Monday, February 22, 2010

Spotlight: The Club of Arts

This is the first in our new Spotlight series in which we have invited folks from some of the Pikes Peak region's diverse arts groups to tell us what they do, who they work with, and what they're all about. This post was written by Jessie Pocock, Development Director at the Club of Arts.
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Facts:

There are 54 million people with disabilities in the United States making it the largest minority group. -Colorado Springs Independent

The unemployment rate for those with disabilities in the United States is 63.1 percent. The El Paso County rate was close to 80 percent in 2008. -The Resource Exchange, Cornell University

In 2009 alone 232 people with disabilities in El Paso County participated in art at TCOA in over 7,500 artistic interactions.

From Jessie:
Before attending the grand opening of The Club of Arts in 2005, I rarely considered why I almost never encountered people with developmental disabilities in the community. As a sociology major at Colorado College, I didn’t notice that there were no class offerings in my department that focused on the social issues concerning disabled people. It wasn’t until I entered the community of people with disabilities that I learned how powerful their voices can be.

Since I have been associated with The Club of Arts, (a nonprofit art organization reaching people with disabilities through artistic education, expression, and performance) I have learned so much about the strength, endurance, and power of people with disAbilities. For example, there are students like Allicia, who was on the waiting list for services she had been deemed eligible to receive for fourteen years. Allicia came to The Club of Arts hungry for independence, in need of a safe place to express herself. She is an incredibly talented silk dye artist. Her parents believe that art and TCOA have saved her life.

There are students who had never engaged in the arts previous to TCOA, like Marty, who is in his forties and started taking classes at TCOA a couple of years ago. Marty began experimenting with gluing wine corks to wooden boards and has now created intricate cork cities and has discovered a fine talent for diorama.

And there is Joe, an incredible oil painter who cannot physically speak because of his disability, but has found that he can communicate powerfully through art. In his self-portrait series, “Beyond My Wheelchair,” Joe paints his body trapped inside of a bottle demonstrating how the world occurs for him as a young man with a disabled body inside a world that is uncomfortable with difference. For Joe, art has become a way for him to communicate and a way for people to listen. Here's Joe at Exposion in summer 2009.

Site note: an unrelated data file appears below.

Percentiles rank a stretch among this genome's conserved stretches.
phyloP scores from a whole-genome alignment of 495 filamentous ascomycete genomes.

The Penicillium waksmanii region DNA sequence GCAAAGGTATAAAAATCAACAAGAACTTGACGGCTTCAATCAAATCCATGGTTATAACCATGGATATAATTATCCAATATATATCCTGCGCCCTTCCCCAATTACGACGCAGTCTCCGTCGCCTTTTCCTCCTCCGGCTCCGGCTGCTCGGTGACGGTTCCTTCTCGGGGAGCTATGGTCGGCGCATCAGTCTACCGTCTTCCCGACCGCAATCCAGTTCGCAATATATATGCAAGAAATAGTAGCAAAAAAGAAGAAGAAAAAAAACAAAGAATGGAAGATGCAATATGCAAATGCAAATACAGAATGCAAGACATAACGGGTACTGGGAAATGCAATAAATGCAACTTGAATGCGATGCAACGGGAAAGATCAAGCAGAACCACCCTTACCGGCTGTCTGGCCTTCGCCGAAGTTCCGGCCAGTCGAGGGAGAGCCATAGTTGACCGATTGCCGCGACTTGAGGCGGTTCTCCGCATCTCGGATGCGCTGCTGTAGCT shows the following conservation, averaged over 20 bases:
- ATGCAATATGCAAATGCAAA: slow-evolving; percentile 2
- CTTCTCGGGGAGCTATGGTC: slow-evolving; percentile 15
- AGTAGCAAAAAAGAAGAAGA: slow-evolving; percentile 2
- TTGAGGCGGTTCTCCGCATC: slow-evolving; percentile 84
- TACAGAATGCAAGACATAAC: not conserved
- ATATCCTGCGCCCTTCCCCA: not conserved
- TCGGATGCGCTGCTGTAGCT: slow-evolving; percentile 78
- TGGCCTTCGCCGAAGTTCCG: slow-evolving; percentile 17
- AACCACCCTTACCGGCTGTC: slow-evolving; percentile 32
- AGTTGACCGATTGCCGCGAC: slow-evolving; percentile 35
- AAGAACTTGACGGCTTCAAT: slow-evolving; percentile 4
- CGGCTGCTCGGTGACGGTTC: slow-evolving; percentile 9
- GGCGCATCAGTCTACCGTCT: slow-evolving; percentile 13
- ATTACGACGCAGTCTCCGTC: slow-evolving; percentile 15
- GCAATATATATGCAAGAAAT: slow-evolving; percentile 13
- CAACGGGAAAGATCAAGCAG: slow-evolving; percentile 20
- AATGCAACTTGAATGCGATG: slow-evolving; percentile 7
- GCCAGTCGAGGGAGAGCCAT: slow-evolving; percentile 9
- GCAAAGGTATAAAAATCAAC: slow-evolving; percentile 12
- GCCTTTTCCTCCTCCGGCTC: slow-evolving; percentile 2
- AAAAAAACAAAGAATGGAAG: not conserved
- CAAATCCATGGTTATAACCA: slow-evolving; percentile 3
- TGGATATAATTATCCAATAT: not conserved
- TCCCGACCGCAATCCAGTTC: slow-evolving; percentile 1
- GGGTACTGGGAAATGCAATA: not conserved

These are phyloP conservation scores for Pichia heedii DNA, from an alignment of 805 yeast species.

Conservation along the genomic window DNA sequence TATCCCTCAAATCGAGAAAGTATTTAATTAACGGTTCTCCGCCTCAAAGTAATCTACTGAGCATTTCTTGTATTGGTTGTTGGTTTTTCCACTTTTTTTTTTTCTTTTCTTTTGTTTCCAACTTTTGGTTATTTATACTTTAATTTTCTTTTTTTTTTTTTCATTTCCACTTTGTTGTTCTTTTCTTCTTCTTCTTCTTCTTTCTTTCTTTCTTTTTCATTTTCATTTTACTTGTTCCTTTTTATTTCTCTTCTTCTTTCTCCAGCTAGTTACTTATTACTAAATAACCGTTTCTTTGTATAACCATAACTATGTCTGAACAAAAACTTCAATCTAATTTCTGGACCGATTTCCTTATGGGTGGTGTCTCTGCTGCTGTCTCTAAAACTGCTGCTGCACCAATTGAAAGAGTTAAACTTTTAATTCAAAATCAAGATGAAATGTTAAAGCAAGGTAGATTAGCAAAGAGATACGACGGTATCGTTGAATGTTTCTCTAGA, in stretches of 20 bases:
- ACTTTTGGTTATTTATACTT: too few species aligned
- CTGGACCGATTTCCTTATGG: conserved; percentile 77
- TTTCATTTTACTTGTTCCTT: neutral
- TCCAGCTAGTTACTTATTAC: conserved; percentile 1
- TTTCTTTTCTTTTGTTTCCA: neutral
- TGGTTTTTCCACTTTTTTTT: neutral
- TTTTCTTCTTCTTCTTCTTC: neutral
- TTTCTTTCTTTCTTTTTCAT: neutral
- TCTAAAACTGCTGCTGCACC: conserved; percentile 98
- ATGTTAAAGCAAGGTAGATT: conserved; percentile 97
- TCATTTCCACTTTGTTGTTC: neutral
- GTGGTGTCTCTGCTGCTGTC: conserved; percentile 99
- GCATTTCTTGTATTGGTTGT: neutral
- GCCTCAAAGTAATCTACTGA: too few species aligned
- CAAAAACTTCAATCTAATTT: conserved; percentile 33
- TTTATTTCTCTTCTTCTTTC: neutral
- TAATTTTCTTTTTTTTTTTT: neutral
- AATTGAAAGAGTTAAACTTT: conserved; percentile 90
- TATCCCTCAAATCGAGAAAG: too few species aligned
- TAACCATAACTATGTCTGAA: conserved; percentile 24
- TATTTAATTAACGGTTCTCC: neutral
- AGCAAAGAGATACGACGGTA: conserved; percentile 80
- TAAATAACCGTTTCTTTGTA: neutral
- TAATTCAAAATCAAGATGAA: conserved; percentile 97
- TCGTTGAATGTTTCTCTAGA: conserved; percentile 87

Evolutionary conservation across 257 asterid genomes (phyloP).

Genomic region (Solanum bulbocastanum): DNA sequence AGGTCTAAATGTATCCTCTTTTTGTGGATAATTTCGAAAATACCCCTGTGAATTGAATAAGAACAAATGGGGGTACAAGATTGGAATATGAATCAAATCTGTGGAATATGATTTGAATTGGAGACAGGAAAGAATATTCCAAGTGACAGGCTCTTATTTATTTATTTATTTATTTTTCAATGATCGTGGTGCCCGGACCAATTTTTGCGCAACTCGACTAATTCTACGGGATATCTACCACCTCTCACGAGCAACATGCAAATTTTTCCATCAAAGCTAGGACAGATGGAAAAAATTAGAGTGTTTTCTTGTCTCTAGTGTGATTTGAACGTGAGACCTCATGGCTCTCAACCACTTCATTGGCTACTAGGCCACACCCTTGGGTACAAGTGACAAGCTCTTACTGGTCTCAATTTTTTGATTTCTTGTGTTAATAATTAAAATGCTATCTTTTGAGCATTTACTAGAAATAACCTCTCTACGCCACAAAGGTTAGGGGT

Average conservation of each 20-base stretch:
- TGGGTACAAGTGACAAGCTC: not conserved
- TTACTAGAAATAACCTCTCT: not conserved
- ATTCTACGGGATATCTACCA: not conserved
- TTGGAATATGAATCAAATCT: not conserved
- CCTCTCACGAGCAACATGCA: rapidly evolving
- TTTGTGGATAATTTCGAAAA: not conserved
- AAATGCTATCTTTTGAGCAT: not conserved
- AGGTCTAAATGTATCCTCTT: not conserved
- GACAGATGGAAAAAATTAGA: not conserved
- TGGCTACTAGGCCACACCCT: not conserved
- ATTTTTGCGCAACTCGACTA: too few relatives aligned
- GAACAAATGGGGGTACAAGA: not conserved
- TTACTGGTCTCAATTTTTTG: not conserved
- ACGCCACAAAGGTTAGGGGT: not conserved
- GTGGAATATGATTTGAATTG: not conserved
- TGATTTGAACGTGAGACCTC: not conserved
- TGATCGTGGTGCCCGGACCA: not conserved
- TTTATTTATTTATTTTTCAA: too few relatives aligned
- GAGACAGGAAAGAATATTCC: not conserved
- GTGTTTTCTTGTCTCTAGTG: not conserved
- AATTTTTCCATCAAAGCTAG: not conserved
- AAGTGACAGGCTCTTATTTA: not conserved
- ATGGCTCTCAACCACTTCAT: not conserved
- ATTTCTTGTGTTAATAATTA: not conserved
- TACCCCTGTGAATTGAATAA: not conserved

Joe wrote a poem about his experience of showing the world what he can do through his art.

Trapped in a Bottle
I am trapped in the bottle that is my life.
Always on the inside looking out
My bottle does protect me
All the while restricting me.

My bottle doesn’t allow friends
Nor does it allow climbing mountains.
It keeps me from being a drummer
And it doesn’t permit surfing.
My bottle doesn’t like babies
Nor does it like motorcycles.

But I have found a way around my bottle.
My bottle does allow art.
What my bottle doesn’t know
Is that by letting me paint,
It is losing control over me.

Painting frees me from my bottle.
I can paint thoughts my bottle won’t permit.
I can paint peace and frustration
And I can paint love and hatred.
I can paint spirituality and freedom
And I can paint hope and majesty.
I can paint patriotism and pride
And I can paint security and stereotyping.
I can paint good and evil
And I can paint alienation and connections.

Even though my bottle tries to protect me,
I still have all these thoughts.
And because my bottle allows art,
The world will know my thoughts.


Today, TCOA serves over 200 artists with disabilities, who through the artistic process are finding their own unique form of expression, a place to be heard, and a tangible artistic contribution to make that is appreciated and respected.

For more information about The Club of Arts please visit us online or stop in and visit. Our students love visitors! We are located at 505 E. Columbia St., 80907.

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